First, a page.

A revamped executive leadership team at Whanganui District Council will enable more areas of council business to be represented when decisions are made, chief executive Kym Fell says.
The team has been expanded to nine, with a new general manager role in people and performance bringing the number of general managers reporting to the chief executive to three. Fell has also added three group manager roles.
The change follows a major council restructure by Fell in 2016, and he said he aims for continuous improvement.
"I am not shy when it comes to organisational change. We need to remain relevant and consistently deliver the best organisational outcomes for our community."
The change doesn't increase wage costs for the council, and it also reduces the number of people reporting to both the chief executive and chief operating officer (COO), freeing them up for wider concerns.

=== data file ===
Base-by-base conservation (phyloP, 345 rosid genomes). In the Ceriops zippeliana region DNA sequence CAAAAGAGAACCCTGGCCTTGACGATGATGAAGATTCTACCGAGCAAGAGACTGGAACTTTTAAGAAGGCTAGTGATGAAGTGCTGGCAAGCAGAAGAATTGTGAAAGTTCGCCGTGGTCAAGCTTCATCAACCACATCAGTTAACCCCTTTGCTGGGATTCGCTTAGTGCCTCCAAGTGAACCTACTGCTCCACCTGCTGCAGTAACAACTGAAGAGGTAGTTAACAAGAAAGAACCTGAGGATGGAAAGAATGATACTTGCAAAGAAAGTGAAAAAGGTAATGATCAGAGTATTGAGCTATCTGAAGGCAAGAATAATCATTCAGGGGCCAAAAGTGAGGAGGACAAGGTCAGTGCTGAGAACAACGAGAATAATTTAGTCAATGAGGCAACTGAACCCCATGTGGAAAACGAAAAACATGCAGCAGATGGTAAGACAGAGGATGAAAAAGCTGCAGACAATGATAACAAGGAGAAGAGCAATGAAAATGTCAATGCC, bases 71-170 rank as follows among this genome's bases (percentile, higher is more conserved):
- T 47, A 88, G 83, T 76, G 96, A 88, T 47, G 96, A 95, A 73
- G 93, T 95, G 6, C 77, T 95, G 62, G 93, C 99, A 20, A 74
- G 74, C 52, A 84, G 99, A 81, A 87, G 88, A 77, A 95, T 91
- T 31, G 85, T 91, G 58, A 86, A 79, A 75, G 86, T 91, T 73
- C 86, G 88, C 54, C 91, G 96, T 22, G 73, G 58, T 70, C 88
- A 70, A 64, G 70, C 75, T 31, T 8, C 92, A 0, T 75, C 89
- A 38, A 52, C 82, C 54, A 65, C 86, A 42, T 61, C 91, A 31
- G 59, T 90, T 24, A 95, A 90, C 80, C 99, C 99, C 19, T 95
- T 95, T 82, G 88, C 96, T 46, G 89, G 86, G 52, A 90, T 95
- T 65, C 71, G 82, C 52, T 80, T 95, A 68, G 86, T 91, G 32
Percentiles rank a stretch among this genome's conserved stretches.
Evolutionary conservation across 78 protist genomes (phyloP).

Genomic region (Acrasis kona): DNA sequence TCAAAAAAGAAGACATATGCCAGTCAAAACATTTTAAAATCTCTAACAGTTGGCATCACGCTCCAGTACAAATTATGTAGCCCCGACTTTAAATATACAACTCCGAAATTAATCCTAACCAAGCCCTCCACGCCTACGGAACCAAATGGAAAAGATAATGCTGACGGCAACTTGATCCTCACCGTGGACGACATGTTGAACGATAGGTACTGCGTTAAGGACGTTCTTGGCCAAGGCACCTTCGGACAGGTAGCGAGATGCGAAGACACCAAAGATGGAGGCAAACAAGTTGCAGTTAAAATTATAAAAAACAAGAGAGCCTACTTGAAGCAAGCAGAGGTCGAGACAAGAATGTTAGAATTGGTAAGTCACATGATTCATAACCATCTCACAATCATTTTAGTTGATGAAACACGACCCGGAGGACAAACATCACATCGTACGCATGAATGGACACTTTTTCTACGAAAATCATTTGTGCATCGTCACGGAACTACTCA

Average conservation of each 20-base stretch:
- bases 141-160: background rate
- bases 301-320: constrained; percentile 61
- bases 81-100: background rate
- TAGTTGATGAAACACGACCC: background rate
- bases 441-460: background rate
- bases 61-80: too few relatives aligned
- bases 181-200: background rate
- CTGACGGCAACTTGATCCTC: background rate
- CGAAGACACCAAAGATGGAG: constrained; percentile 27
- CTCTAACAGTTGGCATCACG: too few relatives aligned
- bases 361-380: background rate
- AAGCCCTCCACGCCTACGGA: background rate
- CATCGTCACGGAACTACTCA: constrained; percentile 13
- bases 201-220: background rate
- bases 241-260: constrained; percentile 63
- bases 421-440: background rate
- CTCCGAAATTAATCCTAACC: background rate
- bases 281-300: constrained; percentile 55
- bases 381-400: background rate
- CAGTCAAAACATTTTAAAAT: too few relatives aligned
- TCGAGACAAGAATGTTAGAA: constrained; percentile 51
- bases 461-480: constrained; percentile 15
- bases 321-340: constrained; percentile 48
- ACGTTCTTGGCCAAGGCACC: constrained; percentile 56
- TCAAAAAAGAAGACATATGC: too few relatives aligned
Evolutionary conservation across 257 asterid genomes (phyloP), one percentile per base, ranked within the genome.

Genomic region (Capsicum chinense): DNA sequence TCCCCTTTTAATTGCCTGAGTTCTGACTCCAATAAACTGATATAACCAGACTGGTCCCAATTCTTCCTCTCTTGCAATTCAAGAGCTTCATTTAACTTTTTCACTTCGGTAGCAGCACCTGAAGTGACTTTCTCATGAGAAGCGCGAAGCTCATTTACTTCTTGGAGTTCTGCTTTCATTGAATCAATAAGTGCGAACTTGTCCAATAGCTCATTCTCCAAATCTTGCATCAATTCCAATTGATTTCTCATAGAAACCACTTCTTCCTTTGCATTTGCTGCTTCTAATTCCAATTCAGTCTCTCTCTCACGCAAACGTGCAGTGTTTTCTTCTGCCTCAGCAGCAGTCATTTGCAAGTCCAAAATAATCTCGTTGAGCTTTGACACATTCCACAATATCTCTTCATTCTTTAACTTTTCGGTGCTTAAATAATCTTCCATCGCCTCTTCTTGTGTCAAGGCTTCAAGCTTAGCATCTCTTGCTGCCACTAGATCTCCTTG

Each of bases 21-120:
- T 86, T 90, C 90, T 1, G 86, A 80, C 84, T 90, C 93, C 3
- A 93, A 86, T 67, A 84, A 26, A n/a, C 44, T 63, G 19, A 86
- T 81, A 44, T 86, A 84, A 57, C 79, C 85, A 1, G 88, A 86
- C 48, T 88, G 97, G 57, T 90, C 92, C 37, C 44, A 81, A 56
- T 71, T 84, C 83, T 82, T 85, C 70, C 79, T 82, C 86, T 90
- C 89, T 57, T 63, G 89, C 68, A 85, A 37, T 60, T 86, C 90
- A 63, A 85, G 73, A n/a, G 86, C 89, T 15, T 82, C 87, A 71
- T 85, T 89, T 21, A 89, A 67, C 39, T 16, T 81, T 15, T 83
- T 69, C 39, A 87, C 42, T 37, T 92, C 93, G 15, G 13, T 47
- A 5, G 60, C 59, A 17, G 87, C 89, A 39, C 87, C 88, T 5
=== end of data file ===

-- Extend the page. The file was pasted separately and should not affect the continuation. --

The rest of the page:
The team includes Bryan Nicholson, whose role as COO will be replaced like-for-like when he leaves at the end of October, chief financial officer Mike Fermor, infrastructure general manager Mark Hughes, and property and projects general manager Leighton Toy. They are joined by Catherine Dutton as general manager people and performance.
The three new group manager roles, which report to the COO, give emerging leaders a chance to step up.
Stephanie Macdonald-Rose is corporate group manager, in charge of communications, marketing, legal matters, strategy, policy, corporate planning, IT and the Safer and Welcoming Communities groups.
Venues and events, customer services, libraries, galleries and Mainstreet will be the concern of customer experience group manager Marianne Cavanagh.
And Hamish Lampp is now regulatory and planning group manager, involved with planning, building and compliance.
The nine will meet weekly for about 90 minutes, Fell said, to discuss matters of importance.
"This change enables a stronger departmental representation around the executive table. The benefits in doing so being collective decision making, the removal of silos, and a 'no-surprises' approach."